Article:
ShopWell, Ideo’s First Big Spinoff, Says Better Health Starts at the Supermarket

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heart disease. Another is the fact that ShopWell is, in essence, a multi-million-dollar experiment testing the power of Ideo’s user-centric design philosophy: it represents the first time that the firm—which is famous for helping other companies come up with well-designed products, from Handspring’s Treo phone to Amtrak’s Acela trains—has conceived and launched a company of its own.

What’s also intriguing about ShopWell is the way the startup plans to make money: by turning its user base into the world’s largest focus group, thereby easing a market-research crisis that’s almost as vexing for food producers as the inscrutability of nutrition labels is for consumers.

It’s an ambitious vision, and one that ShopWell, which was born just a year ago and didn’t come out of stealth mode until September, is still a long way from accomplishing. But if it succeeds, the upside—for Ideo, for New Venture Partners, for ShopWell’s founders, and for average shoppers—could be big.

“There is an enormous amount of passion around Ideo for our purpose, which, we feel, is to create impact through design,” says Brendan Boyle, the Ideo partner who shepherded ShopWell out the door. “This question of how people can be more mindful about what they’re eating seemed like a great design challenge, and a great spot to build a business.”

Perhaps so. In this special, three-part Xconomy case study—which is based on interviews with Boyle, Kim, Rosenberg, and ShopWell co-founder Brian Witlin—we’ll delve into the startup’s origins within Ideo and look more closely at the consumer-side and industry-side challenges the company thinks it can profitably solve. We’ll also look at how Ideo assembled the ingredients it needed to build the company and how it managed the spinoff. We’ll take a close look at how the startup innovates, how the ShopWell website and the brand-new ShopWell iPhone app actually work, and how the company hopes to score big not just with consumers but with food makers. Finally, we’ll assess the risks and as-yet-untested hypotheses in ShopWell’s business model.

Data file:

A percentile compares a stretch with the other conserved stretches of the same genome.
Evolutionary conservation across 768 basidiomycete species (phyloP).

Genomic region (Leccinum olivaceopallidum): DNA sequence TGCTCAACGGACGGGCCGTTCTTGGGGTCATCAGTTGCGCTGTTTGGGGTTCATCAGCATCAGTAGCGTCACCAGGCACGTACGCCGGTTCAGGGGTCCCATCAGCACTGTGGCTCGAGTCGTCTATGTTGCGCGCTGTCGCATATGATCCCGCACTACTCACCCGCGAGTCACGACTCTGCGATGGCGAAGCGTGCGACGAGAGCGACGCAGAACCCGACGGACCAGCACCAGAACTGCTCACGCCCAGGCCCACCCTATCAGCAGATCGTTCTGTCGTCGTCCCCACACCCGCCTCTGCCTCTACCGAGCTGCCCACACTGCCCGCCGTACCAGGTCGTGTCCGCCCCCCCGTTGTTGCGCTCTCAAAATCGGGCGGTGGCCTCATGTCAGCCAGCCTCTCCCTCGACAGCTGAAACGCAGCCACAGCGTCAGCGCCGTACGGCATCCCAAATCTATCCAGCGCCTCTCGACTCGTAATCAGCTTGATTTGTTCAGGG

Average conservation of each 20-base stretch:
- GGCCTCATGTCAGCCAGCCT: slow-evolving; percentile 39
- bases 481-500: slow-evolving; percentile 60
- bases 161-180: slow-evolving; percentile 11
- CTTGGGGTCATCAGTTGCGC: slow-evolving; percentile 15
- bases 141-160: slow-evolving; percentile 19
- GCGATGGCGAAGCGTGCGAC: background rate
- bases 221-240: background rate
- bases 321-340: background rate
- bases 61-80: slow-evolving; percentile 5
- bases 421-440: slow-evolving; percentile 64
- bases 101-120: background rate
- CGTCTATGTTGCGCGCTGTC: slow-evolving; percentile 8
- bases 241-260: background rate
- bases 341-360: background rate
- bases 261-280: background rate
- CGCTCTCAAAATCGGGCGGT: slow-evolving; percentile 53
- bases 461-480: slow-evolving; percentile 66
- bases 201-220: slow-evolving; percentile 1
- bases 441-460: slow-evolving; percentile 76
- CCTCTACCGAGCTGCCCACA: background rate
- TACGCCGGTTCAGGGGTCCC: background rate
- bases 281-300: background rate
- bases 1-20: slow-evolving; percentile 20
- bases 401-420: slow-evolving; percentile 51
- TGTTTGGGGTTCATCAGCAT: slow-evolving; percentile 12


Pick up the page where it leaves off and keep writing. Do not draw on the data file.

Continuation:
ShopWell's officeBy the end, we hope to have presented a comprehensive picture of one of the most intriguing entrepreneurial ventures to come out of Silicon Valley this year. So please read on, and come back tomorrow and Wednesday for Part 2 and Part 3.

Writing the Recipe

If you ask the folks at Ideo where their headquarters is, they’ll demur, saying the famous product design consultancy is “global.” If you press, they’ll acknowledge that the firm’s largest office is in Palo Alto. That’s a legacy of managing partner David Kelley’s ties to the city, where he has long been a professor at Stanford and where helped to found the Hasso Plattner Institute of Design, also known as the “”

The is where ShopWell’s story started. A couple of years ago, Kelley gained a student named Brian Witlin as a master’s degree advisee. Witlin is a classic, bright-eyed Silicon Valley entrepreneur with an inexplicable excess of both ideas and energy. For messenger-bag maker Timbuk2, he developed a process for fusing polyethylene grocery bags into a tough new fabric; for his own master’s thesis project, he created a startup incubator called RootPhi and spun out a company to make rubbery shoelace replacements called Golaces, which he promptly sold to Krocs.

At some point Kelley and Witlin began talking about what it might be like to bring the rapid-fire startup launch process that Witlin was exploring with RootPhi inside Ideo. One thing led to another, and Ideo partner Brendan Boyle, who also teaches at the, hired Witlin as an entrepreneur-in-residence, charged with combing the consultancy and its staff for spinout ideas.

But even before Witlin’s arrival, Boyle himself was on the lookout for startup ideas. “One of my jobs is to look for opportunities throughout the firm to … Next Page »

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Wade Roush is the producer and host of the podcast Soonish and a contributing editor at Xconomy. Follow @soonishpodcast

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